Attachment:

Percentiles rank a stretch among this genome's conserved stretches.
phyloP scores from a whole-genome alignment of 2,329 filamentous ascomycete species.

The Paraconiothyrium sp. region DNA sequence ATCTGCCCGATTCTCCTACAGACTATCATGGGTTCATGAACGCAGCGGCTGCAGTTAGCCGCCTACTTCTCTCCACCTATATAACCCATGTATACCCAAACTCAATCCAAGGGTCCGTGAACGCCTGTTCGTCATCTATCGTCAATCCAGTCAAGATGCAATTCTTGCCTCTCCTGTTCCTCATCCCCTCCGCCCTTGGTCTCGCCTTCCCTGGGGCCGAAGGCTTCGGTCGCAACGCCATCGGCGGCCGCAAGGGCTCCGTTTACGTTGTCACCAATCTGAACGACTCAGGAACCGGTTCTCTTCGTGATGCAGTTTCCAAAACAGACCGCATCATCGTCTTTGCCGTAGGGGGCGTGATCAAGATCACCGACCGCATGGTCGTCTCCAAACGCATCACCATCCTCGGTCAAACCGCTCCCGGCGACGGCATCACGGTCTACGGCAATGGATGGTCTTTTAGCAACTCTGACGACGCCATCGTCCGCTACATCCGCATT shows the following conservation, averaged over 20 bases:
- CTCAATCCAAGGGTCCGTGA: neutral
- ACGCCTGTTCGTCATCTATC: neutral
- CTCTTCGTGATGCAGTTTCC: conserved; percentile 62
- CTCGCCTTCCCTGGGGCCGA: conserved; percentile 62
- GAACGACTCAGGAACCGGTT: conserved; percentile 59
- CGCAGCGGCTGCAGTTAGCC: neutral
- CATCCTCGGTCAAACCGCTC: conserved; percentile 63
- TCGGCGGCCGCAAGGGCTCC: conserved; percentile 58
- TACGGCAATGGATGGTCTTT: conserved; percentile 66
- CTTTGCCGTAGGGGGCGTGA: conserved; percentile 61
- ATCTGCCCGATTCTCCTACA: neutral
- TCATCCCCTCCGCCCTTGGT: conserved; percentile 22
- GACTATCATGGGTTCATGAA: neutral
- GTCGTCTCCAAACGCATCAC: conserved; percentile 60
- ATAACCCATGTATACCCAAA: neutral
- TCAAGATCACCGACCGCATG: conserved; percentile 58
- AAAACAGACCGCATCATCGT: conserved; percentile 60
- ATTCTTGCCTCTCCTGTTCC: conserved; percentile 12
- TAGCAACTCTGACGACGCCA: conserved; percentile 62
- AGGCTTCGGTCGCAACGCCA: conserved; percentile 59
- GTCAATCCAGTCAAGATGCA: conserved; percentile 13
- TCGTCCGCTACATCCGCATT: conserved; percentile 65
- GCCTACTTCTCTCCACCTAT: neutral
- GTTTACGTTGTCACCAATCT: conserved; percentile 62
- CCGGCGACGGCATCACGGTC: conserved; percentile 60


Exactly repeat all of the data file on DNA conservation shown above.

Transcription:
Percentiles rank a stretch among this genome's conserved stretches.
phyloP scores from a whole-genome alignment of 2,329 filamentous ascomycete species.

The Paraconiothyrium sp. region DNA sequence ATCTGCCCGATTCTCCTACAGACTATCATGGGTTCATGAACGCAGCGGCTGCAGTTAGCCGCCTACTTCTCTCCACCTATATAACCCATGTATACCCAAACTCAATCCAAGGGTCCGTGAACGCCTGTTCGTCATCTATCGTCAATCCAGTCAAGATGCAATTCTTGCCTCTCCTGTTCCTCATCCCCTCCGCCCTTGGTCTCGCCTTCCCTGGGGCCGAAGGCTTCGGTCGCAACGCCATCGGCGGCCGCAAGGGCTCCGTTTACGTTGTCACCAATCTGAACGACTCAGGAACCGGTTCTCTTCGTGATGCAGTTTCCAAAACAGACCGCATCATCGTCTTTGCCGTAGGGGGCGTGATCAAGATCACCGACCGCATGGTCGTCTCCAAACGCATCACCATCCTCGGTCAAACCGCTCCCGGCGACGGCATCACGGTCTACGGCAATGGATGGTCTTTTAGCAACTCTGACGACGCCATCGTCCGCTACATCCGCATT shows the following conservation, averaged over 20 bases:
- CTCAATCCAAGGGTCCGTGA: neutral
- ACGCCTGTTCGTCATCTATC: neutral
- CTCTTCGTGATGCAGTTTCC: conserved; percentile 62
- CTCGCCTTCCCTGGGGCCGA: conserved; percentile 62
- GAACGACTCAGGAACCGGTT: conserved; percentile 59
- CGCAGCGGCTGCAGTTAGCC: neutral
- CATCCTCGGTCAAACCGCTC: conserved; percentile 63
- TCGGCGGCCGCAAGGGCTCC: conserved; percentile 58
- TACGGCAATGGATGGTCTTT: conserved; percentile 66
- CTTTGCCGTAGGGGGCGTGA: conserved; percentile 61
- ATCTGCCCGATTCTCCTACA: neutral
- TCATCCCCTCCGCCCTTGGT: conserved; percentile 22
- GACTATCATGGGTTCATGAA: neutral
- GTCGTCTCCAAACGCATCAC: conserved; percentile 60
- ATAACCCATGTATACCCAAA: neutral
- TCAAGATCACCGACCGCATG: conserved; percentile 58
- AAAACAGACCGCATCATCGT: conserved; percentile 60
- ATTCTTGCCTCTCCTGTTCC: conserved; percentile 12
- TAGCAACTCTGACGACGCCA: conserved; percentile 62
- AGGCTTCGGTCGCAACGCCA: conserved; percentile 59
- GTCAATCCAGTCAAGATGCA: conserved; percentile 13
- TCGTCCGCTACATCCGCATT: conserved; percentile 65
- GCCTACTTCTCTCCACCTAT: neutral
- GTTTACGTTGTCACCAATCT: conserved; percentile 62
- CCGGCGACGGCATCACGGTC: conserved; percentile 60